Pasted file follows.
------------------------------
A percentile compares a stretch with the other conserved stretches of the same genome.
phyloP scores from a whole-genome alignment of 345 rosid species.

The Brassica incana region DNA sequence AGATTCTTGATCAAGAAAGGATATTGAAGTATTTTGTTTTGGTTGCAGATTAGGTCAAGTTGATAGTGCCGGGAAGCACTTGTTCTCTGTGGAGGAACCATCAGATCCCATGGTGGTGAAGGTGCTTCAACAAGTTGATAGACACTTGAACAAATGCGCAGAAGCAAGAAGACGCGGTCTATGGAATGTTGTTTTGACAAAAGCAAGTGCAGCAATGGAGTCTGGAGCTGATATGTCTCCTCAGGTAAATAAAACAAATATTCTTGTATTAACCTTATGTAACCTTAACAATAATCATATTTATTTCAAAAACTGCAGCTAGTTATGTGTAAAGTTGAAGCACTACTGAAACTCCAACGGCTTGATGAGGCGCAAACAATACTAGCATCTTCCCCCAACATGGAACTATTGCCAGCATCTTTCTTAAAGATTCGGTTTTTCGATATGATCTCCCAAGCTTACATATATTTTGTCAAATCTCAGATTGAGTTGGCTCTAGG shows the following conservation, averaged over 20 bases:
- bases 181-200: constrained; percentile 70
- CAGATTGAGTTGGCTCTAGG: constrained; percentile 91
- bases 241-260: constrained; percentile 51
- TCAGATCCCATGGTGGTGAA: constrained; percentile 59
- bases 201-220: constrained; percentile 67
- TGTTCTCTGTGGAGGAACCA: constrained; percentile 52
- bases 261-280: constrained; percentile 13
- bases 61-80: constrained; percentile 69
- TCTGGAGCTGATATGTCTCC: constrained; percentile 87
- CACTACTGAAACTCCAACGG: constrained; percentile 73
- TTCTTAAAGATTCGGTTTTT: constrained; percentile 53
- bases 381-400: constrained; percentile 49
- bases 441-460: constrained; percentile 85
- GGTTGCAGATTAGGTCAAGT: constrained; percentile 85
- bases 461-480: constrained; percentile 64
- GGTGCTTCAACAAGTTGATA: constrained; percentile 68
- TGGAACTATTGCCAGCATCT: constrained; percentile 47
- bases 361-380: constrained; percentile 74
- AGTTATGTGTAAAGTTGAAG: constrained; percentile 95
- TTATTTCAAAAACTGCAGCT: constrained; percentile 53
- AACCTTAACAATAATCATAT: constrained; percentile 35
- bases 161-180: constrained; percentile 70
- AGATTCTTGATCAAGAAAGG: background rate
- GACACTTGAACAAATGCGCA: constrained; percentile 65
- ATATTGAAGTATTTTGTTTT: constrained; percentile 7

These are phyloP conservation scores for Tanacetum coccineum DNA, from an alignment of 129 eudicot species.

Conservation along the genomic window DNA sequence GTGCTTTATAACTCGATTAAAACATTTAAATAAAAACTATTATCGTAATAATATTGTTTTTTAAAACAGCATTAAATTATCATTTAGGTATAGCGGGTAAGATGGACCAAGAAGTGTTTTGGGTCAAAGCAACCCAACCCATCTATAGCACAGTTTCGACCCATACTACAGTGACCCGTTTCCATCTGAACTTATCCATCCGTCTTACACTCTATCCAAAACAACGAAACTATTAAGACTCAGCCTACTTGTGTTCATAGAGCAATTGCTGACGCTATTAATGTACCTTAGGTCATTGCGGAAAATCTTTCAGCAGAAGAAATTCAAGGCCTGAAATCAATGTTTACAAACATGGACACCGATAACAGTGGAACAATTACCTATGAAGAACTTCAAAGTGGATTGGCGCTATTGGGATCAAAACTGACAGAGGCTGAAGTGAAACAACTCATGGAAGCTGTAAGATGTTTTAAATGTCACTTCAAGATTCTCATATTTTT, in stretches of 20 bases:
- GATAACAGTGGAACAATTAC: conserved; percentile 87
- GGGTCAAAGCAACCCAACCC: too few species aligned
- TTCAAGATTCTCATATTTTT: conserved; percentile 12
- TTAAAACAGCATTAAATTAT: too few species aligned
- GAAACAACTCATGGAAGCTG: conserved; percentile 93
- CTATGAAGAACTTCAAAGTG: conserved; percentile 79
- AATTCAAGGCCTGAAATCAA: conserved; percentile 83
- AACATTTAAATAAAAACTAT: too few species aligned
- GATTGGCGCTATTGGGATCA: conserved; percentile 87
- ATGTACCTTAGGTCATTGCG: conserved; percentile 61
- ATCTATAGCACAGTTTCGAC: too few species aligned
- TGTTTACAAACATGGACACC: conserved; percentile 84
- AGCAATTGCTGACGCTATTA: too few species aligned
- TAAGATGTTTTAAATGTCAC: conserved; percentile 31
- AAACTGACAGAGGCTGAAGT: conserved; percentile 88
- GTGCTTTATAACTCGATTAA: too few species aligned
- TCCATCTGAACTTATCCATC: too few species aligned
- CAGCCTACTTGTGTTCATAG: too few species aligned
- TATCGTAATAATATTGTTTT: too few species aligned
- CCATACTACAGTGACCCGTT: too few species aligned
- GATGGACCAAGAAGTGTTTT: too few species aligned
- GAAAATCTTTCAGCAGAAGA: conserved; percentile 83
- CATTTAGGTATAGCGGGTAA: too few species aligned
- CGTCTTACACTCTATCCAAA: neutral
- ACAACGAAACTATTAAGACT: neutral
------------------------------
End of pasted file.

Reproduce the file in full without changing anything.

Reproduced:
A percentile compares a stretch with the other conserved stretches of the same genome.
phyloP scores from a whole-genome alignment of 345 rosid species.

The Brassica incana region DNA sequence AGATTCTTGATCAAGAAAGGATATTGAAGTATTTTGTTTTGGTTGCAGATTAGGTCAAGTTGATAGTGCCGGGAAGCACTTGTTCTCTGTGGAGGAACCATCAGATCCCATGGTGGTGAAGGTGCTTCAACAAGTTGATAGACACTTGAACAAATGCGCAGAAGCAAGAAGACGCGGTCTATGGAATGTTGTTTTGACAAAAGCAAGTGCAGCAATGGAGTCTGGAGCTGATATGTCTCCTCAGGTAAATAAAACAAATATTCTTGTATTAACCTTATGTAACCTTAACAATAATCATATTTATTTCAAAAACTGCAGCTAGTTATGTGTAAAGTTGAAGCACTACTGAAACTCCAACGGCTTGATGAGGCGCAAACAATACTAGCATCTTCCCCCAACATGGAACTATTGCCAGCATCTTTCTTAAAGATTCGGTTTTTCGATATGATCTCCCAAGCTTACATATATTTTGTCAAATCTCAGATTGAGTTGGCTCTAGG shows the following conservation, averaged over 20 bases:
- bases 181-200: constrained; percentile 70
- CAGATTGAGTTGGCTCTAGG: constrained; percentile 91
- bases 241-260: constrained; percentile 51
- TCAGATCCCATGGTGGTGAA: constrained; percentile 59
- bases 201-220: constrained; percentile 67
- TGTTCTCTGTGGAGGAACCA: constrained; percentile 52
- bases 261-280: constrained; percentile 13
- bases 61-80: constrained; percentile 69
- TCTGGAGCTGATATGTCTCC: constrained; percentile 87
- CACTACTGAAACTCCAACGG: constrained; percentile 73
- TTCTTAAAGATTCGGTTTTT: constrained; percentile 53
- bases 381-400: constrained; percentile 49
- bases 441-460: constrained; percentile 85
- GGTTGCAGATTAGGTCAAGT: constrained; percentile 85
- bases 461-480: constrained; percentile 64
- GGTGCTTCAACAAGTTGATA: constrained; percentile 68
- TGGAACTATTGCCAGCATCT: constrained; percentile 47
- bases 361-380: constrained; percentile 74
- AGTTATGTGTAAAGTTGAAG: constrained; percentile 95
- TTATTTCAAAAACTGCAGCT: constrained; percentile 53
- AACCTTAACAATAATCATAT: constrained; percentile 35
- bases 161-180: constrained; percentile 70
- AGATTCTTGATCAAGAAAGG: background rate
- GACACTTGAACAAATGCGCA: constrained; percentile 65
- ATATTGAAGTATTTTGTTTT: constrained; percentile 7

These are phyloP conservation scores for Tanacetum coccineum DNA, from an alignment of 129 eudicot species.

Conservation along the genomic window DNA sequence GTGCTTTATAACTCGATTAAAACATTTAAATAAAAACTATTATCGTAATAATATTGTTTTTTAAAACAGCATTAAATTATCATTTAGGTATAGCGGGTAAGATGGACCAAGAAGTGTTTTGGGTCAAAGCAACCCAACCCATCTATAGCACAGTTTCGACCCATACTACAGTGACCCGTTTCCATCTGAACTTATCCATCCGTCTTACACTCTATCCAAAACAACGAAACTATTAAGACTCAGCCTACTTGTGTTCATAGAGCAATTGCTGACGCTATTAATGTACCTTAGGTCATTGCGGAAAATCTTTCAGCAGAAGAAATTCAAGGCCTGAAATCAATGTTTACAAACATGGACACCGATAACAGTGGAACAATTACCTATGAAGAACTTCAAAGTGGATTGGCGCTATTGGGATCAAAACTGACAGAGGCTGAAGTGAAACAACTCATGGAAGCTGTAAGATGTTTTAAATGTCACTTCAAGATTCTCATATTTTT, in stretches of 20 bases:
- GATAACAGTGGAACAATTAC: conserved; percentile 87
- GGGTCAAAGCAACCCAACCC: too few species aligned
- TTCAAGATTCTCATATTTTT: conserved; percentile 12
- TTAAAACAGCATTAAATTAT: too few species aligned
- GAAACAACTCATGGAAGCTG: conserved; percentile 93
- CTATGAAGAACTTCAAAGTG: conserved; percentile 79
- AATTCAAGGCCTGAAATCAA: conserved; percentile 83
- AACATTTAAATAAAAACTAT: too few species aligned
- GATTGGCGCTATTGGGATCA: conserved; percentile 87
- ATGTACCTTAGGTCATTGCG: conserved; percentile 61
- ATCTATAGCACAGTTTCGAC: too few species aligned
- TGTTTACAAACATGGACACC: conserved; percentile 84
- AGCAATTGCTGACGCTATTA: too few species aligned
- TAAGATGTTTTAAATGTCAC: conserved; percentile 31
- AAACTGACAGAGGCTGAAGT: conserved; percentile 88
- GTGCTTTATAACTCGATTAA: too few species aligned
- TCCATCTGAACTTATCCATC: too few species aligned
- CAGCCTACTTGTGTTCATAG: too few species aligned
- TATCGTAATAATATTGTTTT: too few species aligned
- CCATACTACAGTGACCCGTT: too few species aligned
- GATGGACCAAGAAGTGTTTT: too few species aligned
- GAAAATCTTTCAGCAGAAGA: conserved; percentile 83
- CATTTAGGTATAGCGGGTAA: too few species aligned
- CGTCTTACACTCTATCCAAA: neutral
- ACAACGAAACTATTAAGACT: neutral